In light of the new policy, the Washington Post asks if the decision could subject women to a military draft, and explores whether the Selective Service Act will need to be updated.

Australia passed a law giving the government the authority to strip dual citizens suspected of participating in terrorism of their Australian citizenships even if those suspects had not been formally charged with a crime. While critics have called the move unconstitutional, supporters of the decision say that it will help the government prevent those who have travelled to and been radicalized in the Middle East from returning to the country.

Parting Shot: Intervention in Syria as deja vu? Michael S. Neiberg of the U.S. Army War College writing in War on the Rocks reminds us of the debates when the United States considered intervening in Syria during World War I.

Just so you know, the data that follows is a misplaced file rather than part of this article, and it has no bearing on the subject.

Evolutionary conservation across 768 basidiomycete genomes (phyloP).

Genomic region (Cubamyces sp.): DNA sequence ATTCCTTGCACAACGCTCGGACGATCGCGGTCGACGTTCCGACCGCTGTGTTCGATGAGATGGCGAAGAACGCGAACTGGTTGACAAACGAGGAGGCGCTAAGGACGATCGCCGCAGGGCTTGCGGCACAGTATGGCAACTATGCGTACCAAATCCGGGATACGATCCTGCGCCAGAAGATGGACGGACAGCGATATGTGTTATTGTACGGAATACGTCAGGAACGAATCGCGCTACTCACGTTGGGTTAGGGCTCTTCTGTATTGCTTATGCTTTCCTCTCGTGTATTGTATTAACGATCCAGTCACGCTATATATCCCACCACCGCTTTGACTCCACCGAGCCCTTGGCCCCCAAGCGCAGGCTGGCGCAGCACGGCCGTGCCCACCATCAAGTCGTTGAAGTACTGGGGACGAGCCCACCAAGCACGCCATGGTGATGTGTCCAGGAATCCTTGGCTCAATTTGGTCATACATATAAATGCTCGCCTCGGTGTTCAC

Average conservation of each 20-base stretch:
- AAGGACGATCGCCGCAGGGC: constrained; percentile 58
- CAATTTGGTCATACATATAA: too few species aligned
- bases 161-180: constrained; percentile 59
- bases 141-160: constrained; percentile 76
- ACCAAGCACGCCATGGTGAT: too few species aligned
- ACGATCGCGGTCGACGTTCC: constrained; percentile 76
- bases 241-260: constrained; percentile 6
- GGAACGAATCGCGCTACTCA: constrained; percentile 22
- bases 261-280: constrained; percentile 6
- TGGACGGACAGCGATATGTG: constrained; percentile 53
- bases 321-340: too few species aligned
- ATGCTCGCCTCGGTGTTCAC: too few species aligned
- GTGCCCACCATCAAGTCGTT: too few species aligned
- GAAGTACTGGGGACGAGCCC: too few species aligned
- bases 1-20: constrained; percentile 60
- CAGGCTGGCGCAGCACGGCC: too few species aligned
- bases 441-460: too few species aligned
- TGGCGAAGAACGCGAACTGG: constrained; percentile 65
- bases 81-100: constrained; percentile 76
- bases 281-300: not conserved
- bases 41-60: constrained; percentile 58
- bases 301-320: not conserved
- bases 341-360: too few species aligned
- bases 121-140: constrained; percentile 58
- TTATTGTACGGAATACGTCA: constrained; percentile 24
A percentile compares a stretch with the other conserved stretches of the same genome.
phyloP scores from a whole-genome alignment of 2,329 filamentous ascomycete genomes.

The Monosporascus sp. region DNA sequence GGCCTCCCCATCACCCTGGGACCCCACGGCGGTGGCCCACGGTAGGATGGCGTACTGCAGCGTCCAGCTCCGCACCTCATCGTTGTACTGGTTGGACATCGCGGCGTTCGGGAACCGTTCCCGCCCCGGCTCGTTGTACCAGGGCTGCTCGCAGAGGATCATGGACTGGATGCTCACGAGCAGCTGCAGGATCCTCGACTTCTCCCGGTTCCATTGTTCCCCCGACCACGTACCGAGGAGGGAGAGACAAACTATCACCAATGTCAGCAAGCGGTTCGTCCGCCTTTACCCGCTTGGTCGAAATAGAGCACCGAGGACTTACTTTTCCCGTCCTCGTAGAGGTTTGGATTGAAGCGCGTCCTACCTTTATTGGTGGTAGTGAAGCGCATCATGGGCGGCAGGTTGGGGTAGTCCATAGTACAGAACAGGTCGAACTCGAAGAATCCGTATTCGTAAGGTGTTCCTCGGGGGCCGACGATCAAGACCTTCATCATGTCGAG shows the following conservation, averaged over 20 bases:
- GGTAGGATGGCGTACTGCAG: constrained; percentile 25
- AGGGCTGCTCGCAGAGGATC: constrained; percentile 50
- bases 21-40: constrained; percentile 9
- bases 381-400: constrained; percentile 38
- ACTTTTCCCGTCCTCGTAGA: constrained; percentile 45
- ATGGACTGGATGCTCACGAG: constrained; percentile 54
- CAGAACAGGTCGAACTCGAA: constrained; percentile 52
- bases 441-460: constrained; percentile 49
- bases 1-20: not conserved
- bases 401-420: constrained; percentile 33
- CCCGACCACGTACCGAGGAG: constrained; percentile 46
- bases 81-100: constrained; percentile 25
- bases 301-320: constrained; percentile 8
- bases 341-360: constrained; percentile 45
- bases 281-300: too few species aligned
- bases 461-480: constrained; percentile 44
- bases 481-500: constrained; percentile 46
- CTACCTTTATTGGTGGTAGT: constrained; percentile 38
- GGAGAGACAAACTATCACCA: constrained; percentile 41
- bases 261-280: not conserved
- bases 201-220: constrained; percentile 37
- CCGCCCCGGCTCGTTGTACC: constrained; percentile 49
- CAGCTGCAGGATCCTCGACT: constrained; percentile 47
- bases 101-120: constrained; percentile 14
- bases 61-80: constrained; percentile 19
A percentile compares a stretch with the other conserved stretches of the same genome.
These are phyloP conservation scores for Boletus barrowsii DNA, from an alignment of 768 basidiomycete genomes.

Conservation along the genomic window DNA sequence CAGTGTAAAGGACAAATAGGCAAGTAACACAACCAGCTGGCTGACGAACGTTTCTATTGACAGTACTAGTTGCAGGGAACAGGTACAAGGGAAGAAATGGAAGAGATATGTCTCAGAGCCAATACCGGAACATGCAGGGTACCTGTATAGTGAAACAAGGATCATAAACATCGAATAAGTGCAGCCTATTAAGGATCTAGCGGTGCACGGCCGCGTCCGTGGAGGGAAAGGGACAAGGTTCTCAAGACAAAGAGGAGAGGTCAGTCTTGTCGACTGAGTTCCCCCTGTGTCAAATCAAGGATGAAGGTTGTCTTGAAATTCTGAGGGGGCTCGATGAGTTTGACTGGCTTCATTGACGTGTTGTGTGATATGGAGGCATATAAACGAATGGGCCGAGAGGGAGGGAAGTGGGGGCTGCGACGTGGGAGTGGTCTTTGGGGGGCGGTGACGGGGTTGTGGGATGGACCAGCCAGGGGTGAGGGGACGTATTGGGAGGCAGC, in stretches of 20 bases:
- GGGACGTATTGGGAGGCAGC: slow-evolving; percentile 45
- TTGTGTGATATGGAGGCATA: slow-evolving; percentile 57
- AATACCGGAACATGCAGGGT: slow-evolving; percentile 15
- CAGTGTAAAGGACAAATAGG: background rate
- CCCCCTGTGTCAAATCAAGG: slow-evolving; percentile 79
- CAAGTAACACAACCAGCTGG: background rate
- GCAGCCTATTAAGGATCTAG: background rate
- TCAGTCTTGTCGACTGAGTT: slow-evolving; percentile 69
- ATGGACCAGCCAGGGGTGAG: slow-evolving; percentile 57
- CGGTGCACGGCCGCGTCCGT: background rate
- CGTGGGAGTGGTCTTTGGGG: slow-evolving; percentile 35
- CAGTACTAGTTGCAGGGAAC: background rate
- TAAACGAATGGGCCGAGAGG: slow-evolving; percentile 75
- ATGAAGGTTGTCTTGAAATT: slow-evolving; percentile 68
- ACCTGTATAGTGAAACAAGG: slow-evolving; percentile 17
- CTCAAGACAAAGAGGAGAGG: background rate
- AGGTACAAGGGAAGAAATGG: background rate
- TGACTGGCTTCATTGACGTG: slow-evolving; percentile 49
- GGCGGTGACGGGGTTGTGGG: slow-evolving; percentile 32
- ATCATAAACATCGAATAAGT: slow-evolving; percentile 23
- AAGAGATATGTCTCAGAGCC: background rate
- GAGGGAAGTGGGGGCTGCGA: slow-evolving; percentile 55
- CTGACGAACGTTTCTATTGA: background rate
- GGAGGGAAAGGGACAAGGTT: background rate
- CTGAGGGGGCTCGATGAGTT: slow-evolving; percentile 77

ICYMI: Yesterday, on Lawfare

Jack opined that the Obama administration only wants an AUMF for “troop morale,” and that reasoning is exactly why Congress will not pass one.

Zoe Bedell noted the irony in the fact that the British Parliament, unlike the U.S. Congress, actually debated and voted on the use of force in Syria, even though the British Prime Minister can legally deploy troops without Parliament’s approval.

Bobby shared the news that former Russian tank commander Irek Hamidullin received a life sentence for his involvement with the Haqqani Network.

Ben posted the “Slippery Slope” edition of Rational Security.

Ellen Scholl gave us the latest edition of Hot Commodities in which, among other topics, she takes a look at some of the extreme weather patterns around the world.

Herb Lin offers an approach to encryption which would distinguish between communications and other forms of data.